I was taken to visit other local peace groups which were affiliated to the Peace Bridge. A very impressive women’s group was engaged in job creation projects and AIDS/HIV awareness education. Though it wasn’t my task to make suggestions, I was impelled by things I had seen to ask them to consider creating a club for teenage girls who had had no schooling, to give them some training in health and hygiene, child care, home economics and women’s rights. Another club had been founded in a refugee camp to press for their needs to be recognized, with a large children’s section.

The Rwenzori Peace Bridge of Reconciliation has been in existence for three years; and is now ready to plan for a long-term future. One part of this concerns organization (office, transport, staff, communication) and fundraising. The other part is their projected activities. They dream of having teams which can offer a service whenever there is a conflict. This would be based on the village groups, with a co-coordinating desk in a central office. They say, “Peace education is the major device to use for the achievement of our mission; we therefore have an immediate need for a team of trainers. The role of the team shall be to give members skills in conflict resolution (team of mediators), counseling (team of counselors) and preaching peace.” They have applied to JYAK to send a trainer to start the creation of such a training group. I also suggested that they renew the contact I was able to make for them last year with AVSI (the agency with whom I worked in Kitgum), whose experience of creating a community volunteer counseling program would be most helpful in developing these plans.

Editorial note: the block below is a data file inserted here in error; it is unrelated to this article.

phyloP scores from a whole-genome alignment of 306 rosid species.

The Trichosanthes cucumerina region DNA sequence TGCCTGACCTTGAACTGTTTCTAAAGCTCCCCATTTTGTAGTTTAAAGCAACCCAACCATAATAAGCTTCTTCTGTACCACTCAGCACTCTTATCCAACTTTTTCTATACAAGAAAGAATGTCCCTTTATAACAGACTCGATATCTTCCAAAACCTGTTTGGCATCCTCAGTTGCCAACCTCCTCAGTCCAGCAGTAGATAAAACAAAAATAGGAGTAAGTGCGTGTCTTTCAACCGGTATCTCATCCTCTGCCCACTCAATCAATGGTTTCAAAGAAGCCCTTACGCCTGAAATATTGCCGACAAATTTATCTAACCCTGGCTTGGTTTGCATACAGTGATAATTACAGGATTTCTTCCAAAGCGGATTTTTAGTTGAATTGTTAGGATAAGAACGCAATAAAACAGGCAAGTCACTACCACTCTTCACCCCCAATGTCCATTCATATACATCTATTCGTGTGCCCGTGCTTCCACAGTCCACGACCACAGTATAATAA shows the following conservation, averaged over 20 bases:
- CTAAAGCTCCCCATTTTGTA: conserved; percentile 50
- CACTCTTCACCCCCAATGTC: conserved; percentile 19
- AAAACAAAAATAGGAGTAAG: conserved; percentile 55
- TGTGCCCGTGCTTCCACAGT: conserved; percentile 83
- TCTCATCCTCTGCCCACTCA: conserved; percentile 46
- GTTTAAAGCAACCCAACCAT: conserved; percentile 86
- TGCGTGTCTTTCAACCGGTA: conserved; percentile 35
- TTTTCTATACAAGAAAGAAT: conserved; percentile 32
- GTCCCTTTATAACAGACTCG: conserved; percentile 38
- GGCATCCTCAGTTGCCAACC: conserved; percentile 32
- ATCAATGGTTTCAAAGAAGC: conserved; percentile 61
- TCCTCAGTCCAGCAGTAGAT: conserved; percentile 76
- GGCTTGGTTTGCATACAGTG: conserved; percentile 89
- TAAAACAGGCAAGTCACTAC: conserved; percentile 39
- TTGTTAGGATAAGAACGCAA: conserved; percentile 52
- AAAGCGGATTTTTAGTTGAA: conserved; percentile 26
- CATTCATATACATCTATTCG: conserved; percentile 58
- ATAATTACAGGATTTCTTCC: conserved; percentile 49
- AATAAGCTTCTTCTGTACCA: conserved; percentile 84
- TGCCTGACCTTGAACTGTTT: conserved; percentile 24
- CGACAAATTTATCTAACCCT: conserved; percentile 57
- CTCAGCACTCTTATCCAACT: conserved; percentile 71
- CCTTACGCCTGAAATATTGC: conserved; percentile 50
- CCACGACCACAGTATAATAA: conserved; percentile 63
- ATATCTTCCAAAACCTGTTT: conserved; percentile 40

Peace Bridge’s program also includes: establishing rehabilitation centers for youth who have dropped out of school because of conflict; workshops and seminars with all sections of the Kasese community including politicians, civil servants and security personnel on the promotion of peace in the District; exchange visits with people from other areas; the development of peace monitors in every sub-county, based on the school peace clubs and village groups, who would forward information on conflicts to the co-coordinating desk.

I was struck once again by the vision, energy and relevance of this group. They have almost no resources (I was able to cover the costs of my visit, and give a modest donation to their general expenses), and not very much training; yet they have made a careful assessment of what is possible in their District and devised to tools to achieve it.

Note: Diana and John Lampen run their own small training and consultancy agency, The Hope Project, based in Stourbridge, England, which works for peace in partnership with local organizations in Britain, Belarus, Bosnia, Croatia, Uganda and Ukraine.